Today I am looking at three firms set to deliver chunky income flows.
Another set of economic numbers from China, another reason for the commodities sector to wring its hands with worry. Industrial production figures released overnight for October came in at 5.6%, slowing from 5.8% the previous month and matching Marchs trough for the year. Factory activity has not languished around these levels since spring of 2009.
Accordingly, I believe investors should continue to give mining giants like Rio Tinto (LSE: RIO) an extremely wide berth. Chinese iron ore imports a market from which the firm generates 70% of underlying earnings ducked 12.3% last month to 75.52 million tonnes. And Rio Tintos other markets are also suffering from severe demand evaporation, too.
Despite these pressures, the City believes that Rio Tinto will raise last years dividend to 223 US cents per share in 2015, up from 215 cents last year and yielding a gargantuan 6.5%. I am not so optimistic, however thanks to a predicted 49% earnings slip, the predicted payment is covered just 1.2 times, well below the safety watermark of 2 times.
With net debt continuing to creep up despite relentless asset sales and cost-cutting, and resources prices expected to keep struggling, I reckon investors should expect a dividend reduction sooner rather than later.
Housebuilder Barratt Developments (LSE: BDEV) greeted the market with yet another bubbly trading update on Wednesday morning. The London firm advised that forward sales leapt 20.7% in the 19 weeks to November 8, to 2.5bn, while average net private reservations rose 12.5% to 261 per week.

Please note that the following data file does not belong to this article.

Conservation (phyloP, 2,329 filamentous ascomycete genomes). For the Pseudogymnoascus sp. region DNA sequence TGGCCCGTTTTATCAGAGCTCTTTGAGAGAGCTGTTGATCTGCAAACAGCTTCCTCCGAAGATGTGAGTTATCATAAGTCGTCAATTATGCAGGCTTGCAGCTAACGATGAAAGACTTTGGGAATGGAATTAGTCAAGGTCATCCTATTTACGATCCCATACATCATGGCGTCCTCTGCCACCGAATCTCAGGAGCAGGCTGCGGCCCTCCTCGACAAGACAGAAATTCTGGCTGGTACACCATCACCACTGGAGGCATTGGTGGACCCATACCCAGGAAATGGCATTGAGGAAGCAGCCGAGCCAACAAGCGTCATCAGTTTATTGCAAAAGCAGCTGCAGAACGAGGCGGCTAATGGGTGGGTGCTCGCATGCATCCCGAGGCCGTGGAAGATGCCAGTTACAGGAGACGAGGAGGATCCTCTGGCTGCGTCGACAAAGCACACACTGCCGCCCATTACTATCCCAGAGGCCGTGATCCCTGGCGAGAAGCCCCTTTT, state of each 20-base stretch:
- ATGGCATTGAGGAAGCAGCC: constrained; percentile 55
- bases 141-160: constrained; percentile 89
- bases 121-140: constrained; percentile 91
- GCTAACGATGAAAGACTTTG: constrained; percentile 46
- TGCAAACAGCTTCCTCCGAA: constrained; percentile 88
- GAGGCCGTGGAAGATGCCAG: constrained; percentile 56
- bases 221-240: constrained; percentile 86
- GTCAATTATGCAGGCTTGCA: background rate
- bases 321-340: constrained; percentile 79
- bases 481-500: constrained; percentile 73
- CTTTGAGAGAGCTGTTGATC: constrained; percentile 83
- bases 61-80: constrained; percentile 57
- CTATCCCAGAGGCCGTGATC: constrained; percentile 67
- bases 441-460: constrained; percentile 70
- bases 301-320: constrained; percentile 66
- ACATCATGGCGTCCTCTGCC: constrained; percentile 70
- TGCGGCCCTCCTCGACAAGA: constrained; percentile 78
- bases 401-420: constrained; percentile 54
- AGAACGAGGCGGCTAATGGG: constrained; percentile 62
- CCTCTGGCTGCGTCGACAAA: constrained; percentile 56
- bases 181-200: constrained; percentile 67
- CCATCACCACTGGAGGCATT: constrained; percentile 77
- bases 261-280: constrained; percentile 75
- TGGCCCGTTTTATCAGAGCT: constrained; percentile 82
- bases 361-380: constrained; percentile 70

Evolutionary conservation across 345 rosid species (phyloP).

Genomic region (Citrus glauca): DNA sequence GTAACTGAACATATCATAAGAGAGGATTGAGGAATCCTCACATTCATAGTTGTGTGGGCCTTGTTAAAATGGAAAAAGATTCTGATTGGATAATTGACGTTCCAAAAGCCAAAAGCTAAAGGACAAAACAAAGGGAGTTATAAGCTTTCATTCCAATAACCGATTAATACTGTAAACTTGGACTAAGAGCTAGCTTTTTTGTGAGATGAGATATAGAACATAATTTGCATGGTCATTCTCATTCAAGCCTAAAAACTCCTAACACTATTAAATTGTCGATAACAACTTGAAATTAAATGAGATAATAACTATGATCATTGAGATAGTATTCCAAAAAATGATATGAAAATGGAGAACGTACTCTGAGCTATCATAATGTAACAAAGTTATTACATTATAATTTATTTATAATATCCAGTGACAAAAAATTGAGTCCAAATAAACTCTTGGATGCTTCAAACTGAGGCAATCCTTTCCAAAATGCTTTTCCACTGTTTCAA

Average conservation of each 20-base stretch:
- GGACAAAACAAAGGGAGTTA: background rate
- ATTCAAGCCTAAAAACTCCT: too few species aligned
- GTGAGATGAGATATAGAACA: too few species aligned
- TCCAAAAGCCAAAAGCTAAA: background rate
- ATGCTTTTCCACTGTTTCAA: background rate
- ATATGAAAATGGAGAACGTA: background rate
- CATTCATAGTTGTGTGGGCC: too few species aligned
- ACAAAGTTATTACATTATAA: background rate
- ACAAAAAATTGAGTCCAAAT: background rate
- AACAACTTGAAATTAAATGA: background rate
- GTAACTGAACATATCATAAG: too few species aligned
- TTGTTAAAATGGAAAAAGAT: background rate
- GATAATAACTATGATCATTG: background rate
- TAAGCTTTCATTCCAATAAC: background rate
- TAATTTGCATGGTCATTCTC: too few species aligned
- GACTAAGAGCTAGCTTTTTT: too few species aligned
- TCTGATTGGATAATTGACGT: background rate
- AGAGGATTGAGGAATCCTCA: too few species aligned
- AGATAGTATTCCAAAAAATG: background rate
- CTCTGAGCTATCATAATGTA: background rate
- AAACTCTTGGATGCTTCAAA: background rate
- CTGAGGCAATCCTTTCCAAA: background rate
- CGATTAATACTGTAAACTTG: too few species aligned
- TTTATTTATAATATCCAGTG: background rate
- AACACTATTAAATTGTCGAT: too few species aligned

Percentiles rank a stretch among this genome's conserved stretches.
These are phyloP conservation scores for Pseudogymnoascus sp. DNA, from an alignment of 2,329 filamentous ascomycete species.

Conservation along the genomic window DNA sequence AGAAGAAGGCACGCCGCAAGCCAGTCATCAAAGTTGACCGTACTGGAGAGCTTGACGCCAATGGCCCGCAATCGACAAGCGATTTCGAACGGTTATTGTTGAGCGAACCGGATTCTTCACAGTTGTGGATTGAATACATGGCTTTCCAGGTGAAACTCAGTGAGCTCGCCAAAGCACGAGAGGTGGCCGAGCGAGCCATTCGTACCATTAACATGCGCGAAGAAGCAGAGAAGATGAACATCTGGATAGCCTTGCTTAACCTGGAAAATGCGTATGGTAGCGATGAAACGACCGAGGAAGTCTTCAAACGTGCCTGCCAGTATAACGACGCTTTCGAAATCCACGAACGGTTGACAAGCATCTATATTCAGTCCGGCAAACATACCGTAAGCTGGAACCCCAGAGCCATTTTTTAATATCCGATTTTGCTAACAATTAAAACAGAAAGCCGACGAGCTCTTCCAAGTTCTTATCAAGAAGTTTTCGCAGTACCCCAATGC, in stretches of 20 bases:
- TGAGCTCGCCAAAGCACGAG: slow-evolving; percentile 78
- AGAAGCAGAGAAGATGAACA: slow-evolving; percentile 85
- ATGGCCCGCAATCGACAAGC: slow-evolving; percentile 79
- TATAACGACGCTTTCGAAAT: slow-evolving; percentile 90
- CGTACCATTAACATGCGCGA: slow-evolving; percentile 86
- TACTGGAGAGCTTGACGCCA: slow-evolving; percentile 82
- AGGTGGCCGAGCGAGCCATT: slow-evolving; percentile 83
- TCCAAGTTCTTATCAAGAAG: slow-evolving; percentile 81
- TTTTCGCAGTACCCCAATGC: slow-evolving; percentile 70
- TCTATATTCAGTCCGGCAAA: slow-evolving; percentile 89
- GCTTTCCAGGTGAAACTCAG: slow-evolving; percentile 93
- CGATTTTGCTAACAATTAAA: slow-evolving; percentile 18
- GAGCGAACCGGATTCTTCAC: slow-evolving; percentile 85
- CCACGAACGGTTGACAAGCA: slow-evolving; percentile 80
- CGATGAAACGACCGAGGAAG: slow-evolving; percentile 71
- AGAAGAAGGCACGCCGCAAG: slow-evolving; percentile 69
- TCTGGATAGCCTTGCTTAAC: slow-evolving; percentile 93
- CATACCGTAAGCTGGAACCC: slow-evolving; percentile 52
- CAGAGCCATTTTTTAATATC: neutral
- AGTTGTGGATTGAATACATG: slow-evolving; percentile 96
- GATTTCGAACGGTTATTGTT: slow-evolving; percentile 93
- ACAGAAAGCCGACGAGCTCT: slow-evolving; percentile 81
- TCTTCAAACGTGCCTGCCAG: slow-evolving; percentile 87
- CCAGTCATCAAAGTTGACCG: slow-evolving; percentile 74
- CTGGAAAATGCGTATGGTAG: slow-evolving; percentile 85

Barratt advised that there is good consumer demand for our homes across the country, supported by a positive economic backdrop. And the business has vowed to take on additional 250 graduates, trainees and apprentices to meet rampant homebuyer appetite. Indeed, Barratt advised that completions during July-December are on course to surpass those of the same period in 2014 as demand outpaces supply.
The City expects this strong backdrop to deliver a total dividend of 30p per share in the 12 months to June 2016, yielding a massive 5.2%. Barratt has seen its share price tank in recent weeks thanks to concerns over future margins. But I believe these fears are vastly overcooked, making the business a brilliant bargain for both income and growth hunters.
All eyes will be on building and engineering specialists Kier Group (LSE: KIE) tomorrow as the business releases its latest set of financials. The company advised in September that revenues leapt 14% in the year to June 2015, to 3.4bn, a result that drove pre-tax profit 17% higher to 85.9m. The market will be keen to see if the business has managed to maintain this splendid momentum.
As part of its Vision 2020 programme the company is aiming to double profits by the end of decade, achieved in large part by an ambitious expansion strategy that saw it snap up road network specialist Mouchel earlier this year for 265m.
And with a steadily-growing UK economy supporting Kiers ability to grind out lucrative contract wins, I fully expect dividends to flow higher at the firm. Indeed, the number crunchers have chalked in a payment of 63.7p per share for the current period, up from 55.2p in fiscal 2015 and yielding a sizeable 4.7%.
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